Lymph nodes are highly organized structures specialized for efficient regulation of adaptive immunity. The blood and lymphatic systems within a lymph node play essential roles by providing functionally distinct environments for lymphocyte entry and egress, respectively. Direct imaging and measurement of vascular microenvironments by intravital multiphoton microscopy provide anatomical and mechanistic insights into the essential events of lymphocyte trafficking. Lymphocytes, blood endothelial cells, and lymphatic endothelial cells express sphingosine 1-phosphate receptor 1, a key G protein-coupled receptor regulating cellular egress and a modulator of endothelial permeability. Here we report the development of a differential vascular labeling (DVL) technique in which a single intravenous injection of a fluorescent dextran, in combination with fluorescent semiconductor quantum dot particles, differentially labels multiple blood and lymphatic compartments in a manner dependent on the size of the fluorescent particle used. Thus DVL allows measurement of endothelial integrity in multiple vascular compartments and the affects or pharmacological manipulation in vascular integrity. In addition, this technique allows for real-time observation of lymphocyte trafficking across physiological barriers differentiated by DVL. Last, single-field fluid movement dynamics can be derived, allowing for the simultaneous determination of fluid flow rates in diverse blood and lymphatic compartments.
- intravital two-photon excitation microscopy
- lymph node
- fluorescence labeling
- microfluidic dynamics
lymph nodes provide a complex, orchestrated environment to regulate the adaptive immune response (18). Lymphocytes must be able to enter the lymph node, move to their proper location to receive antigenic stimulation, then properly leave the lymph node into the circulation once again. Initially, lymphocytes arrive in the lymph node cortex predominantly by migrating out of the blood into the lymph node parenchyma though specialized blood endothelium of high endothelial venules (6). Cells then follow specific chemokine gradients to their respective B-cell follicles or T-cell paracortex, where antigen presentation can occur (10, 13, 24, 26).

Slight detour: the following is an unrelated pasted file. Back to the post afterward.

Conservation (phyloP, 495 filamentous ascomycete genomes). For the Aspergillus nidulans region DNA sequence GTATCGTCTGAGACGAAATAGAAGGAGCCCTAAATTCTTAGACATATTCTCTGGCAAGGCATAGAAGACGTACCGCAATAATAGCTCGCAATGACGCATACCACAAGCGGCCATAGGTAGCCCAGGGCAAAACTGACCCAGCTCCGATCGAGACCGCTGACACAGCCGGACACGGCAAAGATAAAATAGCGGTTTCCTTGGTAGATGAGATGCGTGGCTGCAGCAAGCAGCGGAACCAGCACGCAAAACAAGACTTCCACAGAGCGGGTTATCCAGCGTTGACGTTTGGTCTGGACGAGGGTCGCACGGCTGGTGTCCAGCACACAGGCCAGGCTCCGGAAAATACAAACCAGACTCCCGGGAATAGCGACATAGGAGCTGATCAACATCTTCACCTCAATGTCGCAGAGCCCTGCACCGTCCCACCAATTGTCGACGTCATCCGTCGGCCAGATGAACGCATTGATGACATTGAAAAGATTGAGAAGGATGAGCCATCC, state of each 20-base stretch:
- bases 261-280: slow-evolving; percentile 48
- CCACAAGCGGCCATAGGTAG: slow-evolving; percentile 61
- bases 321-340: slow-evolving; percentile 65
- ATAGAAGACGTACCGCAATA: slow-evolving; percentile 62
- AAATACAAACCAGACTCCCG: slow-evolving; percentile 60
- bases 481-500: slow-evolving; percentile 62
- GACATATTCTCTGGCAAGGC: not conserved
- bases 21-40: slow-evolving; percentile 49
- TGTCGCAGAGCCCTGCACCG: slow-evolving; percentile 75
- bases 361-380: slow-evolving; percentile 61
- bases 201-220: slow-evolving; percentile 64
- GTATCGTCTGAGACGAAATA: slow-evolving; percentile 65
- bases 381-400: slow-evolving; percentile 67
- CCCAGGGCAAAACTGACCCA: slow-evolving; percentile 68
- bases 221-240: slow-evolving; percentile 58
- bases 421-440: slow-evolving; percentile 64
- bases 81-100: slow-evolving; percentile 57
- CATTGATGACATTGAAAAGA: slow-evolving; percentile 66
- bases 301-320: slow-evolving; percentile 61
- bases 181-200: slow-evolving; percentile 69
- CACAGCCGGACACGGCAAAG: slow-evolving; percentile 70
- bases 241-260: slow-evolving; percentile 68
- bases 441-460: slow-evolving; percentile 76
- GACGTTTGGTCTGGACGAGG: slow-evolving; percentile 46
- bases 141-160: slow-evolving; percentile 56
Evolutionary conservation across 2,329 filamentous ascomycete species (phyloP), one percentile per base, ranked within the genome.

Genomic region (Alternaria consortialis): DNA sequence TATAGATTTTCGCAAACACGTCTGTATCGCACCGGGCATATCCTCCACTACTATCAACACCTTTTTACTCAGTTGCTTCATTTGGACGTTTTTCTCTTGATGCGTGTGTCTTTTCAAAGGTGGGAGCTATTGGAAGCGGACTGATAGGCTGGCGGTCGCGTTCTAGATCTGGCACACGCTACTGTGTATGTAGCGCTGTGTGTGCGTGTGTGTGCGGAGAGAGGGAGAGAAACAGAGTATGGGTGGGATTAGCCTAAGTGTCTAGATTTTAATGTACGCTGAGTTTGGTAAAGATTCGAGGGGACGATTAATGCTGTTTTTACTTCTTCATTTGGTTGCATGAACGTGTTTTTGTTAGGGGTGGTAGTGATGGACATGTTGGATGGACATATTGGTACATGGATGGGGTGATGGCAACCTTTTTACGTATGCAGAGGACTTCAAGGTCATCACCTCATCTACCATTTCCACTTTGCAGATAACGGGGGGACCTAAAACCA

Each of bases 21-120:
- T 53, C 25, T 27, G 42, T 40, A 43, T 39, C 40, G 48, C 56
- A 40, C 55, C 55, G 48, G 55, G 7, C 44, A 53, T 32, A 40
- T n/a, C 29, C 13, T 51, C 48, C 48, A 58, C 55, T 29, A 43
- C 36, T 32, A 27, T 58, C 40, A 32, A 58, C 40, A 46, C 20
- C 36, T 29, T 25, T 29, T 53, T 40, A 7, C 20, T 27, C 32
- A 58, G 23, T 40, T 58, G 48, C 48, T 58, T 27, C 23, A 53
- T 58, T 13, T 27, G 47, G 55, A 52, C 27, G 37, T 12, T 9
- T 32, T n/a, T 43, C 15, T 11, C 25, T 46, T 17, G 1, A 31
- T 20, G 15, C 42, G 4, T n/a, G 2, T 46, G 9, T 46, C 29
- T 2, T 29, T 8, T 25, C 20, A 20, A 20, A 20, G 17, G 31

Lymph nodes additionally influence the extent and efficiency of the immune system by regulating the recirculation of naive and effector cells into the periphery (11, 19, 36). One molecule that controls the egress of lymphocytes from the lymph node is the lysophospholipid sphingosine 1-phosphate (S1P), which binds to a family of G protein-coupled receptors, S1P1–5 (7, 11, 27). In particular, S1P1 is required on lymphocytes for their proper egress from the lymph node recirculation (8, 9, 20, 39–41, 43). While S1P1 is expressed on lymphocytes, it is also highly expressed on both blood and lymphatic vasculature within the lymph node, where it plays a role in the maintenance of proper vascular integrity. The control of lymphocyte egress reflecting the inherent property of S1P1 receptor to respond to its ligands and to modulate signaling efficacy is intrinsic to both lymphocytes and endothelial cells (32, 33, 35–38, 42).
Previous methods describing the microenvironments within lymph nodes and related cellular activities have had some limitations. Histological section analysis is a snapshot of cellular dynamics, while lymph node explants disrupt both lymphatic and blood flow. Additionally, ex vivo approaches may disrupt chemokine gradients that regulate lymphocyte entry, egress, and motility (40). Intravital studies of lymphatic sinuses by retrograde labeling with fluorophore-conjugated antibodies against lymphatic endothelium-specific hyaluronan receptor (LYVE-1) require prolonged duration for adequate staining (8). The lack of specific, simple, and rapid method to fluorescently discriminate between blood and lymphatic compartments within an intact vascular system suitable for intravital two-photon microscopy led us to develop the differential vasculature labeling (DVL) technique, allowing simultaneous and differential labeling of both blood and the lymphatic systems, ensuring normal intravital flow conditions. This approach takes advantage of the differences in particle distribution across blood and lymphatic endothelia (17, 21–23, 29–31). Therefore, differential partitioning of fluorescent particles of distinct sizes, following a single intravenous injection, rapidly label multiple vascular compartments, allowing for differential blood and lymphatic system labeling and direct measurement of fluid flow rates by a single-frame vascular flow analysis.
MATERIALS AND METHODS
Mice and fluorescent dyes.